Student Hits The Roof With Algae-Energy Research
Story posted September 13, 2011
Keith Heyde '11 doesn't want to get his innovative algae-to-energy project off the ground. He wants to get it on the roof.
A student in Bowdoin College's 3-2 engineering option with Columbia University, he is developing a filtration system that would harness emissions of household CO2 to turn waste to energy.
Heyde is developing a prototype biomass system that attaches to a residential chimney and uses boiler exhaust as food for energy-producing algae.
It's not as far-fetched as sounds.
Algae feed on carbon dioxide, converting CO2 into organic carbon. Dried, the algae can be converted into a diesel-like biofuel—or even become a feedstock for hydrogen-producing bacterium, a basis for hydrogen fuel cells.
Energy experts and oil companies alike have been experimenting with algae-energy production for a number of years, but efforts have been criticized as cost-prohibitive and energy inefficient.
"I've talked to researchers who say this kind of waste-to-energy is not viable," notes Heyde's research mentor, Bowdoin biomathematician Professor Mary Lou Zeeman. "Because you have to dry the algae before feeding it to bacteria, it is apparently too energy intensive in most circumstances."
Heyde's idea puts a smaller, more manageable spin on it, says Zeeman: "It's quite different if you think of it at the residential level. You don't need huge drying units, you could possibly do it from sunlight.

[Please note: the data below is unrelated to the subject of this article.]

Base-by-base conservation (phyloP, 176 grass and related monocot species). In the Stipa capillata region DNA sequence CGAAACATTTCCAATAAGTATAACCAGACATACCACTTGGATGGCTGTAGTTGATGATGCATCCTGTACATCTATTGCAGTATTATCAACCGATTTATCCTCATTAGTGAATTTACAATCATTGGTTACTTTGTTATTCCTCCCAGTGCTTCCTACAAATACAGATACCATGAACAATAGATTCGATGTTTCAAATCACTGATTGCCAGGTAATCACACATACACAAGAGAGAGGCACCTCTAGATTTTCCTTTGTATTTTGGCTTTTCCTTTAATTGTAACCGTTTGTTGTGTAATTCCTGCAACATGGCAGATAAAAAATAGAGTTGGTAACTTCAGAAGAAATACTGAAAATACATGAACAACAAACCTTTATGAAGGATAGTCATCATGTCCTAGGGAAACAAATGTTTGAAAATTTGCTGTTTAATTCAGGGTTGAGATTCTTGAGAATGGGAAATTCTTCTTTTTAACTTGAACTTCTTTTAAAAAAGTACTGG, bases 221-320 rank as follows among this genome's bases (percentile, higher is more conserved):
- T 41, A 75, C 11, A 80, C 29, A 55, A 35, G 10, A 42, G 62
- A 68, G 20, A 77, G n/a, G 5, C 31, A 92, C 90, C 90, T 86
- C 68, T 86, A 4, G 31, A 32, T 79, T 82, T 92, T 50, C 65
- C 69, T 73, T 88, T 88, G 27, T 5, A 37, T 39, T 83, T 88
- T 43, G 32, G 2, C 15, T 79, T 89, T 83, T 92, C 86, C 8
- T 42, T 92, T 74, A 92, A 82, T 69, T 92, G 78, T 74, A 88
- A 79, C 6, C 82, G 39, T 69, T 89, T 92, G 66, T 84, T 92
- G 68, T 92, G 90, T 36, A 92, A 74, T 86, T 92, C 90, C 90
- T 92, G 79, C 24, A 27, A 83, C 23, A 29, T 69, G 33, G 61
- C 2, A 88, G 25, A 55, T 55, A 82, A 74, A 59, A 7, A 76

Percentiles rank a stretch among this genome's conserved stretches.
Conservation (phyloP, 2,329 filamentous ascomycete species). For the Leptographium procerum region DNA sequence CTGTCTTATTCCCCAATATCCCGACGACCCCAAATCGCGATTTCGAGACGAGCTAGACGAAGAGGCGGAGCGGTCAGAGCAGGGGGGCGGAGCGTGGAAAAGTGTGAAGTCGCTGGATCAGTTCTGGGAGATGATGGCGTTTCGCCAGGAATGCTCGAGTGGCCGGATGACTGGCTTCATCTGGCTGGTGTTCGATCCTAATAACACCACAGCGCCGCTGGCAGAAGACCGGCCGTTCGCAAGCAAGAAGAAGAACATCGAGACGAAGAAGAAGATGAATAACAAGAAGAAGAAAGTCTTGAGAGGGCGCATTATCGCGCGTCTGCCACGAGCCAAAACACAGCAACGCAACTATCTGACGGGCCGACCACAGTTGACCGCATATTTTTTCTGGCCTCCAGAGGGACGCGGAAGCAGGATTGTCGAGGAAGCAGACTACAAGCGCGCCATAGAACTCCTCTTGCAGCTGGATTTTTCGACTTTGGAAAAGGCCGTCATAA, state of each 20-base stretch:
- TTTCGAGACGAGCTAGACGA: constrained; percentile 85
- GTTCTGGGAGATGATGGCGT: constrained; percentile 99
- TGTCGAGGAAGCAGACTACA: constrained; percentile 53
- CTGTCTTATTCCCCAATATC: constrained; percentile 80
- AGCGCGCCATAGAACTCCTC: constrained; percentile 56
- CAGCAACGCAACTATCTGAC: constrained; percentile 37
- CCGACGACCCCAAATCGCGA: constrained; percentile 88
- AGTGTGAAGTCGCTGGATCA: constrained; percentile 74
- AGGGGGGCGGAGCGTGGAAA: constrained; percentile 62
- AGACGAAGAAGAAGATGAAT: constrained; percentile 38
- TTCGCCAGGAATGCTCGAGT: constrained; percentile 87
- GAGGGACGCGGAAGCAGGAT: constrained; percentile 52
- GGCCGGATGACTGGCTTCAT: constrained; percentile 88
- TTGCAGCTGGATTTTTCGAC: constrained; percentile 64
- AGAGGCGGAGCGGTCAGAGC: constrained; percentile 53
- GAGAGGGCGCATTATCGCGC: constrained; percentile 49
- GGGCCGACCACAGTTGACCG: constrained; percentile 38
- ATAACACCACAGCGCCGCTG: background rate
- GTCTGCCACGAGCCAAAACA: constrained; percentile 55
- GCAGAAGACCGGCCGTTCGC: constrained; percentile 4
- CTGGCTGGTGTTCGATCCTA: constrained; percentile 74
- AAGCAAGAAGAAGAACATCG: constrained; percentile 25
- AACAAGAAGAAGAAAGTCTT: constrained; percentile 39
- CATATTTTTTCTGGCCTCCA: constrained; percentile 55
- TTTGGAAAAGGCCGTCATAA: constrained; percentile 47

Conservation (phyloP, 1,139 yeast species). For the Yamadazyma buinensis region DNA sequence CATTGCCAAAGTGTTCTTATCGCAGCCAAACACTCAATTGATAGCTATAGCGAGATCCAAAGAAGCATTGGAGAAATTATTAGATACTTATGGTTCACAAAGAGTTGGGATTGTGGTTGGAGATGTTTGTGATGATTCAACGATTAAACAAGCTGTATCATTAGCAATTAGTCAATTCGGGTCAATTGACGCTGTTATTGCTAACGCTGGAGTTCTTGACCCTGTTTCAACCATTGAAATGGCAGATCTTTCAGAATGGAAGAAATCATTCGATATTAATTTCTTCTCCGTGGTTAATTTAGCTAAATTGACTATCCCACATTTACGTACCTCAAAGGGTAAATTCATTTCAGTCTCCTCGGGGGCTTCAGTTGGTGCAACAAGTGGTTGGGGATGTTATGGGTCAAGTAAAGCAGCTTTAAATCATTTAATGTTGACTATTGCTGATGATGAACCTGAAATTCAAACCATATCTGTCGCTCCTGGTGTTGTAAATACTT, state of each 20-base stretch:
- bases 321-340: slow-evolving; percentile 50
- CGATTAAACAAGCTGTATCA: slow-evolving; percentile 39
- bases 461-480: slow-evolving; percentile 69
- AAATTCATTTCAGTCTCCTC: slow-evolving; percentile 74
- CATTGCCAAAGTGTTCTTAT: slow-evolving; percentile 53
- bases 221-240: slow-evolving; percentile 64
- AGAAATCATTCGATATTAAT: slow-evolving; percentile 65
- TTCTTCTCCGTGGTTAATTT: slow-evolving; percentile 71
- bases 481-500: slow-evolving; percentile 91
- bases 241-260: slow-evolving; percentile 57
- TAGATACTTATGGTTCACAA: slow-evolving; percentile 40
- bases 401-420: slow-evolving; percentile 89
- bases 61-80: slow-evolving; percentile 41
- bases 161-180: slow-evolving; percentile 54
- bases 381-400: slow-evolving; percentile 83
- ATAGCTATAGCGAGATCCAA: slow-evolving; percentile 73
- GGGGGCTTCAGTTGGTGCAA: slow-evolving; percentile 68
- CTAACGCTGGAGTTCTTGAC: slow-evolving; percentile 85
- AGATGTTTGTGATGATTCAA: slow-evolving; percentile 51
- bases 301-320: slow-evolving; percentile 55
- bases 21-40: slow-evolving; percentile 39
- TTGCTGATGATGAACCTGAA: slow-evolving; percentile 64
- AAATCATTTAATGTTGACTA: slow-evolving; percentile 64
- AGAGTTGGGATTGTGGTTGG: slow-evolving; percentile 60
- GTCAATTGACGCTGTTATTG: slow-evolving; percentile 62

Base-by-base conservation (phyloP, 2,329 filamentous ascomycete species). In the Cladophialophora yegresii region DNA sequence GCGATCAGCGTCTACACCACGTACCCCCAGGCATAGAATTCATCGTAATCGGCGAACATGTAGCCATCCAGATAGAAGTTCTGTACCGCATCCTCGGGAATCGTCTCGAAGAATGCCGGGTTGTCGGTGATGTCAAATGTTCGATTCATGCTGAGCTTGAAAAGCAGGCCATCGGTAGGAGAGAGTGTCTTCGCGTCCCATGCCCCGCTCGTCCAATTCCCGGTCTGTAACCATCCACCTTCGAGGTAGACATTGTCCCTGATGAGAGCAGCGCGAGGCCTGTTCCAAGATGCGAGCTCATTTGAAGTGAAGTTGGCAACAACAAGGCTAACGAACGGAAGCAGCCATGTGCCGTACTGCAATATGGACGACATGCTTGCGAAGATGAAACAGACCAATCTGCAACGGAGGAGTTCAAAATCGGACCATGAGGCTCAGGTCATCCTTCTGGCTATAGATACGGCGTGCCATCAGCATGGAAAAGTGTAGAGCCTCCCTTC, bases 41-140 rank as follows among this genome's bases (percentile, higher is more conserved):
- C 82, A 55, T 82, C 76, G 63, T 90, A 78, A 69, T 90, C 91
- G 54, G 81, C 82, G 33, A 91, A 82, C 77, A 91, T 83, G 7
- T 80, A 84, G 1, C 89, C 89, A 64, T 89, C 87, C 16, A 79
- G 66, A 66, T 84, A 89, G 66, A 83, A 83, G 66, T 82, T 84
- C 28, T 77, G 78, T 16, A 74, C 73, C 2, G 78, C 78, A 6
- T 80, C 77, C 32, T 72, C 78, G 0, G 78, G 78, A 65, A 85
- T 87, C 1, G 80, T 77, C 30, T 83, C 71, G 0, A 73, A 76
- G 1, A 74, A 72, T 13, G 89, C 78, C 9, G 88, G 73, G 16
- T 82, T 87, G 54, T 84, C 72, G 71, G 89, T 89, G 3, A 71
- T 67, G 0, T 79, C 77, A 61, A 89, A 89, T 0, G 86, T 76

"I think Keith is a very courageous guy who's not afraid of trying to make things work," says Zeeman.
The basic mechanics he proposes are fairly simple: A wind-powered propeller would draw exhaust gas up from the chimney and into a network of pipes filled with seawater and marine algae.
"Using photosynthesis, the algae will feed off the boiler exhaust bubbling through the water," says Heyde. "What it shoots out is less polluted effluent."
The algae contained in the piping would be regularly harvested and dried for biofuel or put into fermentation tanks with hydrogen-gas producing bacteria.
If the basic mechanics of Heyde's filtration system are straightforward—at least in theory—the environmental calculations required to get optimal results are not.
Over the summer, Heyde conducted rigorous experiments in Zeeman's lab on several algae, measuring how their population dynamics were affected by constraints such as light, gas residence time and nutrient loadings. The results help describe how efficient these species are at absorbing carbon and under what conditions.
From these data, he hopes to derive a differential equation that could help project models of efficiency for algae filtration systems.
"This is cool stuff," says Heyde. "My idea is to hopefully create something that is very low-cost, relatively low-tech, that an environmentally conscious homeowner could work with."
Whether or not Heyde's differential equation translates to a rooftop rig, Zeeman says his research is forward-thinking:
"It's an area that hasn't been thoroughly explored yet," says Zeeman. "Keith may be looking pretty far into the future, but he's smart, he's done his background research, and he's adding important basic knowledge to the field."
Heyde's algal research was supported by a grant from the Hughes Family Summer Research Fellowship in Environmental Studies.
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